Marin Gestalt: Marin says the Gestalt is for endurance riding and all-weather pavement, making it a great choice for road riders who crave the occasional multiday adventure. With clearance for up to 700c x 35mm tires, a bit of gravel should be no problem. The aluminum frame and carbon fork offer a balance of durability and comfort at a reasonable price, and rack mounts make loading up gear easy even without a soft-bag bikepacking setup.
Of course those models barely scratch the surface when it comes to road bike options! Some roadies, particularly those interested in racing, will say these bikes are a bit on the sluggish side. But if you want the option to bikepack on anything besides the smoothest pavement, having a little extra bike is a good thing.
Loading a Road Bike For Bikepacking
So you’ve got a capable road bike and you’re eying a road-bike-friendly route. Let’s talk about how to load your gear onto your bike.
I’ll focus on the lightweight approach: a bikepacking bag setup for road bikes (instead of panniers). This setup often works best since most road bikes lack rack mounts and aren’t built for heavy loads. It’s also probably what most people are picturing when they think about a road bike setup for bikepacking.
I won’t go into full detail about designing your bikepacking setup here, because it doesn’t change much for a road bike versus other types of bikepacking bikes. For all the details like what goes where and in which bags, see How to Pack For Bikepacking.
Here are a few special tips specific to a road bikepacking setup:
Affordable tricks for beginners: Bikepacking bags work well on many road bikes, but if you’re new to bikepacking it can be hard to justify the cost. See Creative Ideas for Bikepacking on a Budget to get started with some low-cost alternatives like dry bags and straps.
Compression handlebar bags: Most handlebar bags and harnesses will work on drop bars, but they need to be rolled up shorter to fit between the drops. A compression dry bag like the Sea to Summit eVent makes this easier. More info: Dry Bags for Bikepacking
Seat bags and racks: If you have adequate clearance between saddle and rear tire, most bikepacking seat bags will work on a road bike. If you need something more substantial and your bike doesn’t have eyelets for mounting a rack, check out the PNW Bindle, Tailfin AeroPack, or (for burlier bikes that can handle some weight) the Old Man Mountain Divide Rack.
Backpack: If you’re just getting started, don’t overlook the humble backpack. A 10-20 liter pack is a surprisingly good way to solve your packing woes without dropping money on a bunch of bikepacking bags you may never use again.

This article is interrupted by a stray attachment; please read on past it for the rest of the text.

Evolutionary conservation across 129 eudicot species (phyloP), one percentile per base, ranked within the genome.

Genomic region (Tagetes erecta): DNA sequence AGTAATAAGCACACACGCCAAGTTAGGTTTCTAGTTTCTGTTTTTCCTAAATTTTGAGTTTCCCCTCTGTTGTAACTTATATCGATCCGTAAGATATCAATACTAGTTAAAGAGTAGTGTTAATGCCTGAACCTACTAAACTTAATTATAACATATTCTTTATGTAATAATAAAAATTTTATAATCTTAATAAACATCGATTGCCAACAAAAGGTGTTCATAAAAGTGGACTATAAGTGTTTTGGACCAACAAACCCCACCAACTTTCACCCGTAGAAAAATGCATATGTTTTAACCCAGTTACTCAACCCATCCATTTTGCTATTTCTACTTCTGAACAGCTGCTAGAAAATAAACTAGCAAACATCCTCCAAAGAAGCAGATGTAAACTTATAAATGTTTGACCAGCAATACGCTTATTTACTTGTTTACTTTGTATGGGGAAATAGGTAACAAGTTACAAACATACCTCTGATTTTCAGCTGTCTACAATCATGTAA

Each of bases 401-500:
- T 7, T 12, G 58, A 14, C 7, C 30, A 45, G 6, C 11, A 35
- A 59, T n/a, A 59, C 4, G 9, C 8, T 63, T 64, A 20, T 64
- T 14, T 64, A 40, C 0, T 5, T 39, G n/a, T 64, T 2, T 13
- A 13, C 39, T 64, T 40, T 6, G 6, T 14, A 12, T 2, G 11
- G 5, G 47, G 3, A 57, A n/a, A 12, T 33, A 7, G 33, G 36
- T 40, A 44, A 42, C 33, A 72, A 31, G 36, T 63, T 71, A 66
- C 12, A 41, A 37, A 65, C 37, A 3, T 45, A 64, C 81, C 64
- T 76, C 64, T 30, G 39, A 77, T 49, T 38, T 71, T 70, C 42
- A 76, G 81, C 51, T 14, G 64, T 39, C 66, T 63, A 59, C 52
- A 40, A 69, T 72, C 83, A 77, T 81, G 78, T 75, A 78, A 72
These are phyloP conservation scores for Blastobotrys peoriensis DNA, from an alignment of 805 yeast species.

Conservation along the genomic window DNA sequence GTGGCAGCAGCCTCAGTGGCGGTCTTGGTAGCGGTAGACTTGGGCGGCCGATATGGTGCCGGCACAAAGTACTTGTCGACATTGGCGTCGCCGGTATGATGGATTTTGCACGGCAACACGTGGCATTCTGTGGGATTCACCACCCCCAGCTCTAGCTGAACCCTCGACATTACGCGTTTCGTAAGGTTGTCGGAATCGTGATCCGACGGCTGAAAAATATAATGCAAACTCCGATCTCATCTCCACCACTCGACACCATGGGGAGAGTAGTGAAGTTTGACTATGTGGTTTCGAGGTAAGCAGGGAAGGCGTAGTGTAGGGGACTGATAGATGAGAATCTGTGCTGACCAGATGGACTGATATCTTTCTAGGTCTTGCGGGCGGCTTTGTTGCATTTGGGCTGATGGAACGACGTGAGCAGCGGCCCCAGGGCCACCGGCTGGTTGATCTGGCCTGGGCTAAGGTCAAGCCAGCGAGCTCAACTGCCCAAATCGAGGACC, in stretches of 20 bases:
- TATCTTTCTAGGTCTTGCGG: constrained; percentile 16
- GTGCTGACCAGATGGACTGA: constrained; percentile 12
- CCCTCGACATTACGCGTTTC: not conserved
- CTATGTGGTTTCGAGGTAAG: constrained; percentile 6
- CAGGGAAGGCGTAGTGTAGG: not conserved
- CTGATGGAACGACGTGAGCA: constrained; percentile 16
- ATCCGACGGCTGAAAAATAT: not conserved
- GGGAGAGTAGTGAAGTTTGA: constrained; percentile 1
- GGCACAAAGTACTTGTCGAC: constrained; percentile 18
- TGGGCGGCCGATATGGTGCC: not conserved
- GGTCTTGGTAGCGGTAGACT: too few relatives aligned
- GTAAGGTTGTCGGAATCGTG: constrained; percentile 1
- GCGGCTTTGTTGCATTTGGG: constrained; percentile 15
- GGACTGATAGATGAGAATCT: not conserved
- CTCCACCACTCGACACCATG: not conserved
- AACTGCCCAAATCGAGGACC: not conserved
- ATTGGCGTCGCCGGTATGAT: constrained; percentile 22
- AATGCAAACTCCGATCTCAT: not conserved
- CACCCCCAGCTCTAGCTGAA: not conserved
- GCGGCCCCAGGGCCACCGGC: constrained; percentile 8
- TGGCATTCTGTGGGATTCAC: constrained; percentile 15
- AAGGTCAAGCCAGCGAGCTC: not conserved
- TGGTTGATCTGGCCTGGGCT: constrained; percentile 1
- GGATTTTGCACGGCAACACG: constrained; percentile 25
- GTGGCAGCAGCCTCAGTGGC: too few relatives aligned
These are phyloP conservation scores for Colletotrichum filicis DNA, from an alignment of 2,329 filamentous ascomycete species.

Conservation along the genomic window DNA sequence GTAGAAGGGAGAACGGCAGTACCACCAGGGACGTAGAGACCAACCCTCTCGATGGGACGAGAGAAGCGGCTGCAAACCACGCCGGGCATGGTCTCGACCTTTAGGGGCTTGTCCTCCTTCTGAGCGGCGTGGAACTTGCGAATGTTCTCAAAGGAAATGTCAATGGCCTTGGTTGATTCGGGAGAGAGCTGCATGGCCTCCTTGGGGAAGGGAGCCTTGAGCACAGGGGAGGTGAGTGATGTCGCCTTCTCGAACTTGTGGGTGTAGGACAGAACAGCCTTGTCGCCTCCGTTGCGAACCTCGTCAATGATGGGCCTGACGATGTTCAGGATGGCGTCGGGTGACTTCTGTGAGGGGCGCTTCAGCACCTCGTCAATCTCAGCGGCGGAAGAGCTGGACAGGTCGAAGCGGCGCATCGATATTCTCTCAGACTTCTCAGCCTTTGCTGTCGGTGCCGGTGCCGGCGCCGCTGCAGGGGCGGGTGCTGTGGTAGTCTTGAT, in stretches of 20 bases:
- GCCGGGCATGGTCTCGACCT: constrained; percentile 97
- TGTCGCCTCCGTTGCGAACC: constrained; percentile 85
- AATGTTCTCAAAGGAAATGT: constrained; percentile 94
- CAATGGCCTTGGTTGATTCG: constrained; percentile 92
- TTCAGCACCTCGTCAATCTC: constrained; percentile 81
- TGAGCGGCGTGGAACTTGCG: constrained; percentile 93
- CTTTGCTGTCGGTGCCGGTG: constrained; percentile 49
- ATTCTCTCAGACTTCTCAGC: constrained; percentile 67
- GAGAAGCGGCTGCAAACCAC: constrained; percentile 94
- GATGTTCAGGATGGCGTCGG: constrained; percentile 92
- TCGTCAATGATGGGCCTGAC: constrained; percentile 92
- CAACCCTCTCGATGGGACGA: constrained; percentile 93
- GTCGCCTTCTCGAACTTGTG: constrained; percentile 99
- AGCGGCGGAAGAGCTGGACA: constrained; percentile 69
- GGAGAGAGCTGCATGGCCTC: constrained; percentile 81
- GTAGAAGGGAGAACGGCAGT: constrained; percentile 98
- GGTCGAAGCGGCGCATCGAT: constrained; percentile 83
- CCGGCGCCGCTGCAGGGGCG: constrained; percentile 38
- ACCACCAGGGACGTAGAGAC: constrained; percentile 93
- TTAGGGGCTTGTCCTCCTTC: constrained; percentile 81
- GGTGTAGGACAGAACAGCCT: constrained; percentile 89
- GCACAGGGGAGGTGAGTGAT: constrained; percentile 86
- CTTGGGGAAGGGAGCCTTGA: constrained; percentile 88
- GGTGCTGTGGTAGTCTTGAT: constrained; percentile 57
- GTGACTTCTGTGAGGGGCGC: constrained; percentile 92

Protect your frame: Especially if your road bike has a carbon frame, apply frame tape in the areas where bikepacking bags may rub or bounce. This protects your frame from both cosmetic and functional damage.
Keep the load reasonable. Lightweight road bikes can carry a minimalist bikepacking kit, but a heavy touring load is asking for trouble (and more specifically, mechanicals). If you need to carry a five pound tent, six days of food, seven liters of water, and a full set of winter layers, a true road bike is likely not a good choice. Look instead to pavement touring bikes like the Surly Disc Trucker and Salsa Marrakesh.
Bikepacking Routes for Road Bikes
It can be a bit confusing to sort through the many awesome bikepacking routes being developed these days. If you’re bikepacking on a road bike, you want to avoid getting stuck on a route that’s too rough for your steed. Here are a few examples of road-bike-friendly bikepacking routes to inspire you, roughly in order of how much of a stretch they would be for a classic road bike (easiest to hardest):
- Ohio to Erie Trail: Mostly paved with a few sections of composite. I would call this a “touring route,” but you can ride it with bikepacking bags if you choose, and it’s very well-suited to a road bike.
- Great Allegheny Passage: Also more of a touring route, but also commonly ridden in bikepacking style. Unpaved but well-maintained.
- Steens Mountain Loop: A lot of pavement and a bit of gravel in varying condition. This loop could work on a hardy road bike, gravel bike, or pavement touring bike; they recommend 35c to 38c tires.
- Arkansas High Country Route: With 50% pavement and 50% gravel, this route is ideal for a gravel bike but could be ridden with some caution on a sturdy road bike with wide tires (35c or more). Beware, very hilly!
Of course you can also create your own route. It’s fun! Your road bike will be happy to gobble up pavement miles just about anywhere; just make sure to seek out low-traffic roads for safety and serenity.
If you want to go bikepacking on your road bike, give it a shot! Choose a route with lots of pavement or at least some well-groomed gravel, put on the widest tires you can fit, and try to keep your load as light as possible. Above all, enjoy the adventure!